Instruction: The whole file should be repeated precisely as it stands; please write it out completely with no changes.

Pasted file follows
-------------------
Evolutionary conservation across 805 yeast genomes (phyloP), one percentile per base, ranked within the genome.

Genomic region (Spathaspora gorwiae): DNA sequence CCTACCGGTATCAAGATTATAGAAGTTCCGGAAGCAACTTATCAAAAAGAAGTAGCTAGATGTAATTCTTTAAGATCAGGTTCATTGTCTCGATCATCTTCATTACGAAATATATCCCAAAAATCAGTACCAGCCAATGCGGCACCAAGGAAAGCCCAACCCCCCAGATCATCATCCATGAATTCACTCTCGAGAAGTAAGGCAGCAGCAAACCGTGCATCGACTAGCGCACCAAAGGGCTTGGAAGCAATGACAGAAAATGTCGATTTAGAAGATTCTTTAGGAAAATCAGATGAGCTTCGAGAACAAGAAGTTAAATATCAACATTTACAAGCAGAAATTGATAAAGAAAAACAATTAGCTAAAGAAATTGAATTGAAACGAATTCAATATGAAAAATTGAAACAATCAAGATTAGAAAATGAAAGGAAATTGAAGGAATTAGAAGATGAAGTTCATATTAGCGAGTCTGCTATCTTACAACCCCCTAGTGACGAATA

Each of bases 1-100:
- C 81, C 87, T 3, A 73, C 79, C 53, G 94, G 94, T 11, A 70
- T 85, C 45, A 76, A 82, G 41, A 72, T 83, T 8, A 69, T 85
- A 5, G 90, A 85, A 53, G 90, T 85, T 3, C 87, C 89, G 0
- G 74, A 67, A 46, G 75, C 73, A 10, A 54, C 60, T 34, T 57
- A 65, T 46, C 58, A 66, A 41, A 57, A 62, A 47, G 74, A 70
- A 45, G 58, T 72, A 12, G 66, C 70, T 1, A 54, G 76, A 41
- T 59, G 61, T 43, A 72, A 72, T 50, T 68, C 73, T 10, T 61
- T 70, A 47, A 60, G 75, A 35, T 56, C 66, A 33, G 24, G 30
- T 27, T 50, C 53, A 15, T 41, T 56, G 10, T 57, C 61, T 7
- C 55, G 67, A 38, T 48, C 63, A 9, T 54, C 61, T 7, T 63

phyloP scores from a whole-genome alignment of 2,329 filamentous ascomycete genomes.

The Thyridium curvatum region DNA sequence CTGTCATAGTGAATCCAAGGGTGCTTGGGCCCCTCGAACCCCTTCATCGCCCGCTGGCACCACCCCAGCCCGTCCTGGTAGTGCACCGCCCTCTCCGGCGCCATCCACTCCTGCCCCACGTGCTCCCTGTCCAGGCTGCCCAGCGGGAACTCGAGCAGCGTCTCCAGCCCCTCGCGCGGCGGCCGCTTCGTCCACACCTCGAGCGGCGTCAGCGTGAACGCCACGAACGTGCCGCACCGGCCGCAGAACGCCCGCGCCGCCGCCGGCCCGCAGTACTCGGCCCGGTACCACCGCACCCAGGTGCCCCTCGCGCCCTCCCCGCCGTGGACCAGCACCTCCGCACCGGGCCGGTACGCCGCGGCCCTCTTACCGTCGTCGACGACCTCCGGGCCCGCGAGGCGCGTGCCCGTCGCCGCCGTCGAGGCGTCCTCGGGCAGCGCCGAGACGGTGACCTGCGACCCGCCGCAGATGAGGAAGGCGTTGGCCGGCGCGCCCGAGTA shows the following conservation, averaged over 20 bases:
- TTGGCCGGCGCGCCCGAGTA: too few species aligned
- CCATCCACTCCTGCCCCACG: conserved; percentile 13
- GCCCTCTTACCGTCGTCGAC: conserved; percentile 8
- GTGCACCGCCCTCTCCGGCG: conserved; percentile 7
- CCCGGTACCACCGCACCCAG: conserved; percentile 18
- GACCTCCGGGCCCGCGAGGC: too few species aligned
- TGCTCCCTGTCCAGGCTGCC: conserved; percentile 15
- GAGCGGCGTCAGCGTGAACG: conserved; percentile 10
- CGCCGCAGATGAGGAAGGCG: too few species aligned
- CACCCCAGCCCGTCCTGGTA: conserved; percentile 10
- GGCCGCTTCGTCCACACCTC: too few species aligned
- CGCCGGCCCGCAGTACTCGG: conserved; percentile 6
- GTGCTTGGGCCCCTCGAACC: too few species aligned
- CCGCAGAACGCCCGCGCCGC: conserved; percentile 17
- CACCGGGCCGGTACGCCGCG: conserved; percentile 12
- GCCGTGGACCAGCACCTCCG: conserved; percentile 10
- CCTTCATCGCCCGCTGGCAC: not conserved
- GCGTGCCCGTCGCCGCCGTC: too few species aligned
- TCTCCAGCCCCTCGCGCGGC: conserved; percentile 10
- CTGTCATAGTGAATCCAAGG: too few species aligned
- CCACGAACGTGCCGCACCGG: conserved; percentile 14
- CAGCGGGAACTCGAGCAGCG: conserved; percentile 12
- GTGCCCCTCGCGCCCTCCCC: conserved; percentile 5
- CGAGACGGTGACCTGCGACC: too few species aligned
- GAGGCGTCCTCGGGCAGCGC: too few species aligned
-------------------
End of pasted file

Evolutionary conservation across 805 yeast genomes (phyloP), one percentile per base, ranked within the genome.

Genomic region (Spathaspora gorwiae): DNA sequence CCTACCGGTATCAAGATTATAGAAGTTCCGGAAGCAACTTATCAAAAAGAAGTAGCTAGATGTAATTCTTTAAGATCAGGTTCATTGTCTCGATCATCTTCATTACGAAATATATCCCAAAAATCAGTACCAGCCAATGCGGCACCAAGGAAAGCCCAACCCCCCAGATCATCATCCATGAATTCACTCTCGAGAAGTAAGGCAGCAGCAAACCGTGCATCGACTAGCGCACCAAAGGGCTTGGAAGCAATGACAGAAAATGTCGATTTAGAAGATTCTTTAGGAAAATCAGATGAGCTTCGAGAACAAGAAGTTAAATATCAACATTTACAAGCAGAAATTGATAAAGAAAAACAATTAGCTAAAGAAATTGAATTGAAACGAATTCAATATGAAAAATTGAAACAATCAAGATTAGAAAATGAAAGGAAATTGAAGGAATTAGAAGATGAAGTTCATATTAGCGAGTCTGCTATCTTACAACCCCCTAGTGACGAATA

Each of bases 1-100:
- C 81, C 87, T 3, A 73, C 79, C 53, G 94, G 94, T 11, A 70
- T 85, C 45, A 76, A 82, G 41, A 72, T 83, T 8, A 69, T 85
- A 5, G 90, A 85, A 53, G 90, T 85, T 3, C 87, C 89, G 0
- G 74, A 67, A 46, G 75, C 73, A 10, A 54, C 60, T 34, T 57
- A 65, T 46, C 58, A 66, A 41, A 57, A 62, A 47, G 74, A 70
- A 45, G 58, T 72, A 12, G 66, C 70, T 1, A 54, G 76, A 41
- T 59, G 61, T 43, A 72, A 72, T 50, T 68, C 73, T 10, T 61
- T 70, A 47, A 60, G 75, A 35, T 56, C 66, A 33, G 24, G 30
- T 27, T 50, C 53, A 15, T 41, T 56, G 10, T 57, C 61, T 7
- C 55, G 67, A 38, T 48, C 63, A 9, T 54, C 61, T 7, T 63

phyloP scores from a whole-genome alignment of 2,329 filamentous ascomycete genomes.

The Thyridium curvatum region DNA sequence CTGTCATAGTGAATCCAAGGGTGCTTGGGCCCCTCGAACCCCTTCATCGCCCGCTGGCACCACCCCAGCCCGTCCTGGTAGTGCACCGCCCTCTCCGGCGCCATCCACTCCTGCCCCACGTGCTCCCTGTCCAGGCTGCCCAGCGGGAACTCGAGCAGCGTCTCCAGCCCCTCGCGCGGCGGCCGCTTCGTCCACACCTCGAGCGGCGTCAGCGTGAACGCCACGAACGTGCCGCACCGGCCGCAGAACGCCCGCGCCGCCGCCGGCCCGCAGTACTCGGCCCGGTACCACCGCACCCAGGTGCCCCTCGCGCCCTCCCCGCCGTGGACCAGCACCTCCGCACCGGGCCGGTACGCCGCGGCCCTCTTACCGTCGTCGACGACCTCCGGGCCCGCGAGGCGCGTGCCCGTCGCCGCCGTCGAGGCGTCCTCGGGCAGCGCCGAGACGGTGACCTGCGACCCGCCGCAGATGAGGAAGGCGTTGGCCGGCGCGCCCGAGTA shows the following conservation, averaged over 20 bases:
- TTGGCCGGCGCGCCCGAGTA: too few species aligned
- CCATCCACTCCTGCCCCACG: conserved; percentile 13
- GCCCTCTTACCGTCGTCGAC: conserved; percentile 8
- GTGCACCGCCCTCTCCGGCG: conserved; percentile 7
- CCCGGTACCACCGCACCCAG: conserved; percentile 18
- GACCTCCGGGCCCGCGAGGC: too few species aligned
- TGCTCCCTGTCCAGGCTGCC: conserved; percentile 15
- GAGCGGCGTCAGCGTGAACG: conserved; percentile 10
- CGCCGCAGATGAGGAAGGCG: too few species aligned
- CACCCCAGCCCGTCCTGGTA: conserved; percentile 10
- GGCCGCTTCGTCCACACCTC: too few species aligned
- CGCCGGCCCGCAGTACTCGG: conserved; percentile 6
- GTGCTTGGGCCCCTCGAACC: too few species aligned
- CCGCAGAACGCCCGCGCCGC: conserved; percentile 17
- CACCGGGCCGGTACGCCGCG: conserved; percentile 12
- GCCGTGGACCAGCACCTCCG: conserved; percentile 10
- CCTTCATCGCCCGCTGGCAC: not conserved
- GCGTGCCCGTCGCCGCCGTC: too few species aligned
- TCTCCAGCCCCTCGCGCGGC: conserved; percentile 10
- CTGTCATAGTGAATCCAAGG: too few species aligned
- CCACGAACGTGCCGCACCGG: conserved; percentile 14
- CAGCGGGAACTCGAGCAGCG: conserved; percentile 12
- GTGCCCCTCGCGCCCTCCCC: conserved; percentile 5
- CGAGACGGTGACCTGCGACC: too few species aligned
- GAGGCGTCCTCGGGCAGCGC: too few species aligned